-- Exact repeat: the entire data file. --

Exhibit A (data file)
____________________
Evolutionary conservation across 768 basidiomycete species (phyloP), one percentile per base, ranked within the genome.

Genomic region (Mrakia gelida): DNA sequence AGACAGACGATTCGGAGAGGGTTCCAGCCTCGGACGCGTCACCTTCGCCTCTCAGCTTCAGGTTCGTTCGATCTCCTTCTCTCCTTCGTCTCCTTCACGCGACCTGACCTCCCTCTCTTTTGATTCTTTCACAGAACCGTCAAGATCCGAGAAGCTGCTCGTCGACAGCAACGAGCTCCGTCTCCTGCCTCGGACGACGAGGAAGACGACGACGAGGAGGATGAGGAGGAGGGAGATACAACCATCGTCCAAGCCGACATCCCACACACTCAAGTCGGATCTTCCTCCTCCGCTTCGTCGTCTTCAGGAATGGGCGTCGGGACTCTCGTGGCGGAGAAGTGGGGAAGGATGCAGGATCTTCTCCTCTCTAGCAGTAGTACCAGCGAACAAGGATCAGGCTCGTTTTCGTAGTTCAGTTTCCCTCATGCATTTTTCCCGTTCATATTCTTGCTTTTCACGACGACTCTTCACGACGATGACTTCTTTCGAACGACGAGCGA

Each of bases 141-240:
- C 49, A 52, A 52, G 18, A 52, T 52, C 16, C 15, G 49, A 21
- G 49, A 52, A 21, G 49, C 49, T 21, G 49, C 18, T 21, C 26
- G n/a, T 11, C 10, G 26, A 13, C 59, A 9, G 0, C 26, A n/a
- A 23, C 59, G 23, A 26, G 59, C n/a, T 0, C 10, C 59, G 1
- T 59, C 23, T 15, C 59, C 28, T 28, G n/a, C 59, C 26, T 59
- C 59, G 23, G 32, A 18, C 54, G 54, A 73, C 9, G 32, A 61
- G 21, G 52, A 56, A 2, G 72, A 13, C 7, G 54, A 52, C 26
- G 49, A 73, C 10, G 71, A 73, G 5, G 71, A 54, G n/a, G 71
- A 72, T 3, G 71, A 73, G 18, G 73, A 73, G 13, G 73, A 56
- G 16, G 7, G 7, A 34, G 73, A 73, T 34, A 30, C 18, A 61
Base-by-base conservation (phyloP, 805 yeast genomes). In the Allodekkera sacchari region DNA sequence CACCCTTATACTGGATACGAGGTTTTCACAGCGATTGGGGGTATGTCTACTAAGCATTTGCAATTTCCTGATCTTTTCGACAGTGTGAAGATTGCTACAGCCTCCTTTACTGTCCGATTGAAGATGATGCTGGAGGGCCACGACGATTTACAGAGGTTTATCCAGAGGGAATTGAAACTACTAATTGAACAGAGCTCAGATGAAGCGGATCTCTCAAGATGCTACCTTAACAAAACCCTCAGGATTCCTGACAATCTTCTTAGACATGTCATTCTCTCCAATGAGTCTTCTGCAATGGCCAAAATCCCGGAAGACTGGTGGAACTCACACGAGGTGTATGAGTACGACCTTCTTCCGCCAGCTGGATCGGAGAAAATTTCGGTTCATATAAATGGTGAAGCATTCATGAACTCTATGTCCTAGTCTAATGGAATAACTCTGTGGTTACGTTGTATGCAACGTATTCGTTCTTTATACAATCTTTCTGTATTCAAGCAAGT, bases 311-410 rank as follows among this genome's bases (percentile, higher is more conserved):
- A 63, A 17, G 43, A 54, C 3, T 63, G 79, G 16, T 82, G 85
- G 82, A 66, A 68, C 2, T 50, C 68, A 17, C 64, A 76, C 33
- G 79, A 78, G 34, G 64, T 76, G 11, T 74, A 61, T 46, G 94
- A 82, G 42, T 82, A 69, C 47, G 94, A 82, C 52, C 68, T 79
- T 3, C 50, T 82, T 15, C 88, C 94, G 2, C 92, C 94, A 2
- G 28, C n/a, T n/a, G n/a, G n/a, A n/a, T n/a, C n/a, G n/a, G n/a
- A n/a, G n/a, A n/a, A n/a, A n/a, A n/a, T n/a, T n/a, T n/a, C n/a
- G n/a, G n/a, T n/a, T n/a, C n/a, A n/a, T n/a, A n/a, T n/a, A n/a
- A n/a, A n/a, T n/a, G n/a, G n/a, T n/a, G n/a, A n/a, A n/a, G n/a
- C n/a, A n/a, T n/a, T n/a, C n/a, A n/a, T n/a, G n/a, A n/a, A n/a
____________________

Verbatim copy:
Evolutionary conservation across 768 basidiomycete species (phyloP), one percentile per base, ranked within the genome.

Genomic region (Mrakia gelida): DNA sequence AGACAGACGATTCGGAGAGGGTTCCAGCCTCGGACGCGTCACCTTCGCCTCTCAGCTTCAGGTTCGTTCGATCTCCTTCTCTCCTTCGTCTCCTTCACGCGACCTGACCTCCCTCTCTTTTGATTCTTTCACAGAACCGTCAAGATCCGAGAAGCTGCTCGTCGACAGCAACGAGCTCCGTCTCCTGCCTCGGACGACGAGGAAGACGACGACGAGGAGGATGAGGAGGAGGGAGATACAACCATCGTCCAAGCCGACATCCCACACACTCAAGTCGGATCTTCCTCCTCCGCTTCGTCGTCTTCAGGAATGGGCGTCGGGACTCTCGTGGCGGAGAAGTGGGGAAGGATGCAGGATCTTCTCCTCTCTAGCAGTAGTACCAGCGAACAAGGATCAGGCTCGTTTTCGTAGTTCAGTTTCCCTCATGCATTTTTCCCGTTCATATTCTTGCTTTTCACGACGACTCTTCACGACGATGACTTCTTTCGAACGACGAGCGA

Each of bases 141-240:
- C 49, A 52, A 52, G 18, A 52, T 52, C 16, C 15, G 49, A 21
- G 49, A 52, A 21, G 49, C 49, T 21, G 49, C 18, T 21, C 26
- G n/a, T 11, C 10, G 26, A 13, C 59, A 9, G 0, C 26, A n/a
- A 23, C 59, G 23, A 26, G 59, C n/a, T 0, C 10, C 59, G 1
- T 59, C 23, T 15, C 59, C 28, T 28, G n/a, C 59, C 26, T 59
- C 59, G 23, G 32, A 18, C 54, G 54, A 73, C 9, G 32, A 61
- G 21, G 52, A 56, A 2, G 72, A 13, C 7, G 54, A 52, C 26
- G 49, A 73, C 10, G 71, A 73, G 5, G 71, A 54, G n/a, G 71
- A 72, T 3, G 71, A 73, G 18, G 73, A 73, G 13, G 73, A 56
- G 16, G 7, G 7, A 34, G 73, A 73, T 34, A 30, C 18, A 61
Base-by-base conservation (phyloP, 805 yeast genomes). In the Allodekkera sacchari region DNA sequence CACCCTTATACTGGATACGAGGTTTTCACAGCGATTGGGGGTATGTCTACTAAGCATTTGCAATTTCCTGATCTTTTCGACAGTGTGAAGATTGCTACAGCCTCCTTTACTGTCCGATTGAAGATGATGCTGGAGGGCCACGACGATTTACAGAGGTTTATCCAGAGGGAATTGAAACTACTAATTGAACAGAGCTCAGATGAAGCGGATCTCTCAAGATGCTACCTTAACAAAACCCTCAGGATTCCTGACAATCTTCTTAGACATGTCATTCTCTCCAATGAGTCTTCTGCAATGGCCAAAATCCCGGAAGACTGGTGGAACTCACACGAGGTGTATGAGTACGACCTTCTTCCGCCAGCTGGATCGGAGAAAATTTCGGTTCATATAAATGGTGAAGCATTCATGAACTCTATGTCCTAGTCTAATGGAATAACTCTGTGGTTACGTTGTATGCAACGTATTCGTTCTTTATACAATCTTTCTGTATTCAAGCAAGT, bases 311-410 rank as follows among this genome's bases (percentile, higher is more conserved):
- A 63, A 17, G 43, A 54, C 3, T 63, G 79, G 16, T 82, G 85
- G 82, A 66, A 68, C 2, T 50, C 68, A 17, C 64, A 76, C 33
- G 79, A 78, G 34, G 64, T 76, G 11, T 74, A 61, T 46, G 94
- A 82, G 42, T 82, A 69, C 47, G 94, A 82, C 52, C 68, T 79
- T 3, C 50, T 82, T 15, C 88, C 94, G 2, C 92, C 94, A 2
- G 28, C n/a, T n/a, G n/a, G n/a, A n/a, T n/a, C n/a, G n/a, G n/a
- A n/a, G n/a, A n/a, A n/a, A n/a, A n/a, T n/a, T n/a, T n/a, C n/a
- G n/a, G n/a, T n/a, T n/a, C n/a, A n/a, T n/a, A n/a, T n/a, A n/a
- A n/a, A n/a, T n/a, G n/a, G n/a, T n/a, G n/a, A n/a, A n/a, G n/a
- C n/a, A n/a, T n/a, T n/a, C n/a, A n/a, T n/a, G n/a, A n/a, A n/a